Design Culture Salon 14: How dependent is the design profession on cultures of migration?

Friday 20 Feb 6:30pm-8:30pm Clore 55, British Galleries, Victoria and Albert Museum

Immigration has been a bargaining point between the political parties in the run up to the 2015 election and can be seen to particularly divide attitudes to working cultures in the UK. Economic experts point to the vital and invigorating role immigration plays in our national economy. Design historians have established that the UK profession was carved out by émigré designers. Sociologists and geographers continue to note the lasting and continuing importance of global cultures of design in shaping the UK creative economy. Design Culture, as a research discipline, studies the migration of ideas, cultures, aesthetics and styles as well as practices and people. Building on these perspectives, this Design Culture Salon asks the following questions: Does migration mean something particular and distinct in design? If designers are in the business of innovating and instigating change, is it an advantage for the designer to be an ‘outsider’? Or even further, is the designer necessarily an outsider? Could the design profession exist without these cultures of migration? Is the identity of the migrant or émigré an anachronism in an increasingly global design economy?

Chair: Guy Julier, Professor of Design Culture, University of Brighton and Victoria and Albert Museum.


Robin Kinross is a typographer, writer, and editor. In the 1970s he did postgraduate research on the work of Otto and Marie Neurath and has since maintained an interest in the emigration of the 1930s from Central Europe to the UK. In 1980 he started Hyphen Press, which publishes books on design and related subjects. His own books include Modern Typography, Unjustified Texts, Anthony Froshaug: Texts and Typography / Documents of a Life, and many essays and articles on typography and graphic design.

Alison J Clarke is Professor, Design History and Theory & Director, Papanek Foundation at the University of Applied Arts Vienna whose forthcoming international biennial symposium, Émigré Design Culture: Histories of the Social in Design (2015) addresses the legacy of émigré histories in progressive design. As a design historian (RCA/V&A) and social anthropologist (UCL), Clarke specialises in histories and ethnographic research concerning the politics and social relations of design and material culture. A former Smithsonian Fellow, she is author of Tupperware: The Promise of Plastic in 1950s America (made into an Emmy-nominated documentary) and Design Anthropology: Object Culture in the 21st Century. She is co-founder and editor of inter-disciplinary journal Home Cultures: Architecture, Design and Domestic Space. Alison presently directs a major funded research project “Émigré Cultural Networks and the Founding of Social Design” (FWF: Austrian Science Fund), and is completing a related monograph with MIT press titled Design for the Real World: Legacies of Radical and Activist Design.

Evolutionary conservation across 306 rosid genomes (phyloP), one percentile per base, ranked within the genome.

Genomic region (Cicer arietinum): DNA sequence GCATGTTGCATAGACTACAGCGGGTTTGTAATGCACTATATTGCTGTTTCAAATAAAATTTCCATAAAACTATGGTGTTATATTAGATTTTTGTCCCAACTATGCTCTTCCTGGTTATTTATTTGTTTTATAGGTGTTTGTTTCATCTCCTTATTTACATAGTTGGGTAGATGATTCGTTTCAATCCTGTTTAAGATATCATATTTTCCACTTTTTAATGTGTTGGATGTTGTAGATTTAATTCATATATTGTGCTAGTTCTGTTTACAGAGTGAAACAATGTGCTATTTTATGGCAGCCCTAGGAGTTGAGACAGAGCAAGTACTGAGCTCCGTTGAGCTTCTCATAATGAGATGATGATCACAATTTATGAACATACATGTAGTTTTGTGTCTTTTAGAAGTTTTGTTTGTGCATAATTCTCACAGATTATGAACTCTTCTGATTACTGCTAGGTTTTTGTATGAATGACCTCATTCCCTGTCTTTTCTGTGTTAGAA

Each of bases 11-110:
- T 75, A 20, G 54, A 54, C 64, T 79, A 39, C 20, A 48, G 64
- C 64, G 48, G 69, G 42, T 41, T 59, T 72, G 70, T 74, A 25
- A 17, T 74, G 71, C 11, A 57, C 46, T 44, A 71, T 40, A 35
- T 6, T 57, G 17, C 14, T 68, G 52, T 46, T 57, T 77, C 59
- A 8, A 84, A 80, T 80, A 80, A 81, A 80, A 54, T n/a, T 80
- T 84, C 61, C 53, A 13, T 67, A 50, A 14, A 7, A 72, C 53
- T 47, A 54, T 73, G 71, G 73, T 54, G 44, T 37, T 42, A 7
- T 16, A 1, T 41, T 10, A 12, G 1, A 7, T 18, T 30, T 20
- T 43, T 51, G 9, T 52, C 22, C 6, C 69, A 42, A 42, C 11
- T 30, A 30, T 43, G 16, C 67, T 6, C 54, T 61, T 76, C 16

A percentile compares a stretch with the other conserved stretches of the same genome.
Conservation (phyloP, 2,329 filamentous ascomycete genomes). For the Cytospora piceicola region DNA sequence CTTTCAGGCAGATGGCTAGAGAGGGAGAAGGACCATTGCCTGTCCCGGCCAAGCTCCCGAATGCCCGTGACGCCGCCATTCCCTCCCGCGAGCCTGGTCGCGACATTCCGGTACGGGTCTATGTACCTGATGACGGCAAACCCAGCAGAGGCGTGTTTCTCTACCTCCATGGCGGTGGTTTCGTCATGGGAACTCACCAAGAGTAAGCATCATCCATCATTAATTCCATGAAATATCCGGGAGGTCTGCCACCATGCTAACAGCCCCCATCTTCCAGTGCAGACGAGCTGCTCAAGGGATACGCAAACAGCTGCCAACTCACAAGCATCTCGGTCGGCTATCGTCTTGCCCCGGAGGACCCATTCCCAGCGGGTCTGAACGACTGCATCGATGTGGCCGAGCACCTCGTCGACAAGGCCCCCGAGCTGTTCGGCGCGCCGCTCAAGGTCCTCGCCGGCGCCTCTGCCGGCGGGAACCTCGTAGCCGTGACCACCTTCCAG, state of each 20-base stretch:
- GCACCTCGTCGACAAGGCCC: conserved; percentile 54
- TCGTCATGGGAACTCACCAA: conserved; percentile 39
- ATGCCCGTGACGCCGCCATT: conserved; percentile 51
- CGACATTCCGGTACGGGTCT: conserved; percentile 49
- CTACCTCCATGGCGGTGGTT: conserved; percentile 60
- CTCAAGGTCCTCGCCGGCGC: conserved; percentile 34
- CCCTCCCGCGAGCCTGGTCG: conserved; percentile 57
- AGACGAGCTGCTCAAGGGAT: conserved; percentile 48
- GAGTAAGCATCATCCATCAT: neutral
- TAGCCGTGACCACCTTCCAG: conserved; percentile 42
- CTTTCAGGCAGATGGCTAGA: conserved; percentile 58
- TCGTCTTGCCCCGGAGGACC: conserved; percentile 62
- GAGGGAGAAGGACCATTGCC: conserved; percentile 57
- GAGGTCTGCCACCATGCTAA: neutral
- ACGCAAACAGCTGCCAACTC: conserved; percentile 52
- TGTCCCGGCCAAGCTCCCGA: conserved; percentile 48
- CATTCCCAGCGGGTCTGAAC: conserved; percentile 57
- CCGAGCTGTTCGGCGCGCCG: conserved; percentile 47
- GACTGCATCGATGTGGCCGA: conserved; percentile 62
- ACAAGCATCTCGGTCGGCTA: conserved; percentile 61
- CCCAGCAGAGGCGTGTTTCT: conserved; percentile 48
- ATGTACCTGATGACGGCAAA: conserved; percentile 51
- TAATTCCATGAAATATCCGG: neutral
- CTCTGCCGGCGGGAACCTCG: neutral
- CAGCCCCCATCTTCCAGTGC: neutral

Max Nathan works at NIESR and at LSE, where he is a Deputy Director of the What Works Centre for Local Economic Growth and a Research Fellow at the Spatial Economics Research Centre. His research looks at the economics of migration and diversity, innovation systems, and public policy for cities. Max has over 12 years’ experience working in UK think tanks, consultancy and public policy. Most recently he worked at the Department of Communities and Local Government as an ESRC-DCLG Senior Policy Adviser, covering a range of economic development and governance issues. In 2004 Max co-founded the Centre for Cities think tank, where he ran the research programme. He is an Associate at the Centre for London and the Institute for Public Policy Research, and a Research Fellow at IZA. 

Melissa Clark is Client Service Lead for the experience design firm Method, and has ‘nearly’ a decades experience leading and delivering customer insight, strategy, marketing and optimisation projects for international clients across sectors. A born and bred Londoner, she started her career at a boutique strategic consultancy to help clients realise the power of digital. Wanting to be closer to the action, she then decided to join the design world because she saw an opportunity to better bridge the gap between working out what to make and then making it. Curious, playful and colourful, she works with both her clients and team to deliver projects that make a difference, and continue to push boundaries. Her work has touched audiences in over 23 countries and in over 14 different languages. To date, she has been featured in Design Week, Fast Company, Creative Review, Wired Design.

Free event: All welcome! Directions to Clore 55 here:

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